11/07/2013 06:04 pm ET Updated Dec 06, 2017

Why Should I Be Grateful?

The Greater Good Science Center at the University of California, Berkeley, in collaboration with the University of California, Davis, is in the process of launching a three year, scientific project called, Expanding the Science and Practice of Gratitude. Robert Emmons, Professor of Psychology at UC David, is spearheading the work, financed with a $5.6 million grant from the Templeton Foundation. To uncover the far reaching power of gratitude, they will draw conclusions from a range of research studies, awarding grants to participating scholars around the world.

Dr. Emmons has been researching and writing about gratitude for many years. In his first book, Thanks! How Practicing Gratitude Can Make You Happier, Robert Emmons concluded, "Gratitude enriches human life. It elevates, energizes, inspires ad transforms. People are moved, opened and humbled through expressions of gratitude."

Last week, I was stopped at a red light near a fast-food restaurant. I noticed a disheveled looking homeless man, pulling what probably were all his possessions in a small cart. He walked towards the front door, then stopped. A woman who just got out of her car walked over to him and handed him some money. I was close enough to hear the conversation. She said, "How about some lunch?" He replied, "Bless you." As I watched the compassionate act of the woman and the grateful response of the man, tears welled up in my eyes. As Professor Emmons said, I felt moved, opened and humbled through that one expression of gratitude.

But what if gratitude is not something habitual in our lives? Can we learn how to feel grateful and express gratitude? And if so, how long will it take to change a habit we cultivated for years? Dr. Emmons has included one mainstay in all of his research projects. He has asked people to write down each day what they felt grateful for. In his latest book, Gratitude Works! A 21-Day Program for Creating Emotional Prosperity, he wrote about what we could expect from keeping a gratitude journal. "Three weeks was sufficient (time) to lead to significant personal changes. At the end of 21 days you will feel yourself energized, inspired, and motivated further to make these practices a regular part of your life."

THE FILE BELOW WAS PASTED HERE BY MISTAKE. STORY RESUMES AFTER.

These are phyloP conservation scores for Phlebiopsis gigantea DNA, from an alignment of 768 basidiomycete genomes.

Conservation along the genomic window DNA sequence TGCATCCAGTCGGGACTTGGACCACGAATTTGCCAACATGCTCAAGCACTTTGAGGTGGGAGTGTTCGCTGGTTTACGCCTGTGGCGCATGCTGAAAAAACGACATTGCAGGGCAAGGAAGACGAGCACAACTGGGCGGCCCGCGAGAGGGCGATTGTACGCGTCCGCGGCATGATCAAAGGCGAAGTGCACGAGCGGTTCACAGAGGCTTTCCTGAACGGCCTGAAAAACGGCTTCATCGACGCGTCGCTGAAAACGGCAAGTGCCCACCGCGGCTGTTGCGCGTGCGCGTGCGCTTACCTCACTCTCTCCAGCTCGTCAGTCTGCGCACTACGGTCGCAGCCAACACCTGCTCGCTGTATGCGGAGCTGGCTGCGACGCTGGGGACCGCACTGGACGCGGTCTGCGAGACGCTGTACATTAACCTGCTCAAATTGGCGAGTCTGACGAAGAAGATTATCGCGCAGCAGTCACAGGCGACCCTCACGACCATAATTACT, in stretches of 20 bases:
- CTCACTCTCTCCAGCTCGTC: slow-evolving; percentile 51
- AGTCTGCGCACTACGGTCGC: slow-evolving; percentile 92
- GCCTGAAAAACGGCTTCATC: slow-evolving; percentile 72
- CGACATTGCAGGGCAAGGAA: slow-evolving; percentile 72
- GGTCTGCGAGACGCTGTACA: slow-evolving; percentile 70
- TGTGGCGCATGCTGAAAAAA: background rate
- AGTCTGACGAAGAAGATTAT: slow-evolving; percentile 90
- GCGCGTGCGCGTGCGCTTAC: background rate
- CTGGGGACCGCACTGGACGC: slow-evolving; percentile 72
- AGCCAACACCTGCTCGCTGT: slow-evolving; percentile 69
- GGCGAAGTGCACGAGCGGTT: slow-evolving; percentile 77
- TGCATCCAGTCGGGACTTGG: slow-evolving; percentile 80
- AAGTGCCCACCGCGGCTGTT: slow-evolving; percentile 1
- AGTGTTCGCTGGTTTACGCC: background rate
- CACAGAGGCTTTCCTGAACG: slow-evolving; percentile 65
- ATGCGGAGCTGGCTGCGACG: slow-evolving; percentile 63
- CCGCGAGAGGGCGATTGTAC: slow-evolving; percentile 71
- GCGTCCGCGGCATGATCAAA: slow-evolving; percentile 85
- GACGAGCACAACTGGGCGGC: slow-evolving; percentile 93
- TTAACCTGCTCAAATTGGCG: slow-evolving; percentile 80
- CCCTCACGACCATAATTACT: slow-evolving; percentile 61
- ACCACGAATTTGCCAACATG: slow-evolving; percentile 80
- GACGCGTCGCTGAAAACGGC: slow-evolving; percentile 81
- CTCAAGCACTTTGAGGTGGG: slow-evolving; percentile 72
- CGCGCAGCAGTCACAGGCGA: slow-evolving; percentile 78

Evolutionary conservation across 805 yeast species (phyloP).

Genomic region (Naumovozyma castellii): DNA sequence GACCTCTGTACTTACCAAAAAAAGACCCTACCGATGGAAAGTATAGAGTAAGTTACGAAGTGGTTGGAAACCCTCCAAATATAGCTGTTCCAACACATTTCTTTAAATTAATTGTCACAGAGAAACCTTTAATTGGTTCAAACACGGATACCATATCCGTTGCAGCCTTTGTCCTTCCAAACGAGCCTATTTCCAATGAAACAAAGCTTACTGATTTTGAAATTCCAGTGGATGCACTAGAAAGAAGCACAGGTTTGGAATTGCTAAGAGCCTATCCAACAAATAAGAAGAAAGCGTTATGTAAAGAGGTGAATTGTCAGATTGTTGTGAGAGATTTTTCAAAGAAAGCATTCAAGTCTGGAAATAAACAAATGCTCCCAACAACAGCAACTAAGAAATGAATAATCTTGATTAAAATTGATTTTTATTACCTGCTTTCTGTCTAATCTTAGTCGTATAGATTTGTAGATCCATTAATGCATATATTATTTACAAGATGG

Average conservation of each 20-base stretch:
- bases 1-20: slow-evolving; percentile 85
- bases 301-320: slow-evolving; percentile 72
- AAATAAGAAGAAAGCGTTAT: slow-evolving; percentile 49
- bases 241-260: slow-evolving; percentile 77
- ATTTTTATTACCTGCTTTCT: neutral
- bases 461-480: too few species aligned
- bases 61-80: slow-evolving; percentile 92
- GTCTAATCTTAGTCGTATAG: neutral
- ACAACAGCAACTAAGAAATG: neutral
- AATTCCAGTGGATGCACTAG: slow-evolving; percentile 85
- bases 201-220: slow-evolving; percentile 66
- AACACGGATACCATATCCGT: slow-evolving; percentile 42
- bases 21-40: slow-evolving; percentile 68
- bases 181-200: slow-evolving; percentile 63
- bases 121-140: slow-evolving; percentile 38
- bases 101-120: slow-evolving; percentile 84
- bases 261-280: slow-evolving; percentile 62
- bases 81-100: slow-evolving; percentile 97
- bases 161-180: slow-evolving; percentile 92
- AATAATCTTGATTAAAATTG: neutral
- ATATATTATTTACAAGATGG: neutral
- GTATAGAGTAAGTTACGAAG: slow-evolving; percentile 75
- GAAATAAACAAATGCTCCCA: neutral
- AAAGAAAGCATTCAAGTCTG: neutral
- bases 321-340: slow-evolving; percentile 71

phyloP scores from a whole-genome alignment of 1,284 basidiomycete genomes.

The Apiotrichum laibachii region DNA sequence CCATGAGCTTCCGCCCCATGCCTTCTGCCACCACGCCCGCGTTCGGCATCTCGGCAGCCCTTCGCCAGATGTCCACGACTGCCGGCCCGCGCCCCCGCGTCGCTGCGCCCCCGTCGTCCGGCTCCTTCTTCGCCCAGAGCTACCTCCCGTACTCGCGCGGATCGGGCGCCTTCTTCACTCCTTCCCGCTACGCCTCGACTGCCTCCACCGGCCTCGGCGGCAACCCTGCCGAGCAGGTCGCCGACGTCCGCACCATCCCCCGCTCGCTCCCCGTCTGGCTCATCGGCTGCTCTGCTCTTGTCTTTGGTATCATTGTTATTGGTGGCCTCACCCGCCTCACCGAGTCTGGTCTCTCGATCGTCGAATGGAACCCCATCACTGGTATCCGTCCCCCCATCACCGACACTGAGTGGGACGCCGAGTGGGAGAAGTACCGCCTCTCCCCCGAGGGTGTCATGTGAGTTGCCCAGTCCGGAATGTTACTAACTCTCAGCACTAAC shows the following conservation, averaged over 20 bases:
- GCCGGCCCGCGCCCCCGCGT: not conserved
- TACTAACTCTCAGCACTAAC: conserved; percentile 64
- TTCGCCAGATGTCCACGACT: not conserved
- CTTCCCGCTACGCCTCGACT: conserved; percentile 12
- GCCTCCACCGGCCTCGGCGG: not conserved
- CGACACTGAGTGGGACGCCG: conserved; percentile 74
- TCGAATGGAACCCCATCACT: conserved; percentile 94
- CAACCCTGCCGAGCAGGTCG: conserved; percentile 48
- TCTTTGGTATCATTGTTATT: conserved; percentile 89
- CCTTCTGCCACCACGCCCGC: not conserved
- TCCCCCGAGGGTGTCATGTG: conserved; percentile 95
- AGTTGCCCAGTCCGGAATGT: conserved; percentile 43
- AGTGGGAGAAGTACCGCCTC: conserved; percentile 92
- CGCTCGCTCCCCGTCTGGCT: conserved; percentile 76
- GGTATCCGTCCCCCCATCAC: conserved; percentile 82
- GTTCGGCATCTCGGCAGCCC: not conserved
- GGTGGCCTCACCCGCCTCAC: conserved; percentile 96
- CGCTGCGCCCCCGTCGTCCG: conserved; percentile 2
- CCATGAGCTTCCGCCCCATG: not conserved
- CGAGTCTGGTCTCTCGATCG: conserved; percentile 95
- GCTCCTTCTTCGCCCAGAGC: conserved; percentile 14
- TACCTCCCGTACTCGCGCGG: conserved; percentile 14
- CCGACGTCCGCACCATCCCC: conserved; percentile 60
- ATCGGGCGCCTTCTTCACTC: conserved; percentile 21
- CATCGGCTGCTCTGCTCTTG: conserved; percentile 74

What if there were a way you could not only keep a gratitude journal, but hear inspirational thoughts and watch stunning images about gratitude, for 21 days. And what if this program was available to you online. Mentors Channel, along with award-winning filmmaker Louie Schwartzberg, is offering this opportunity for you, free of charge, for three weeks. You have nothing to lose and everything to gain. Gratitude can change your life. Gratitude can change the world.

For more by Dr. Marcia Hootman, click here.

For more on meditation, click here.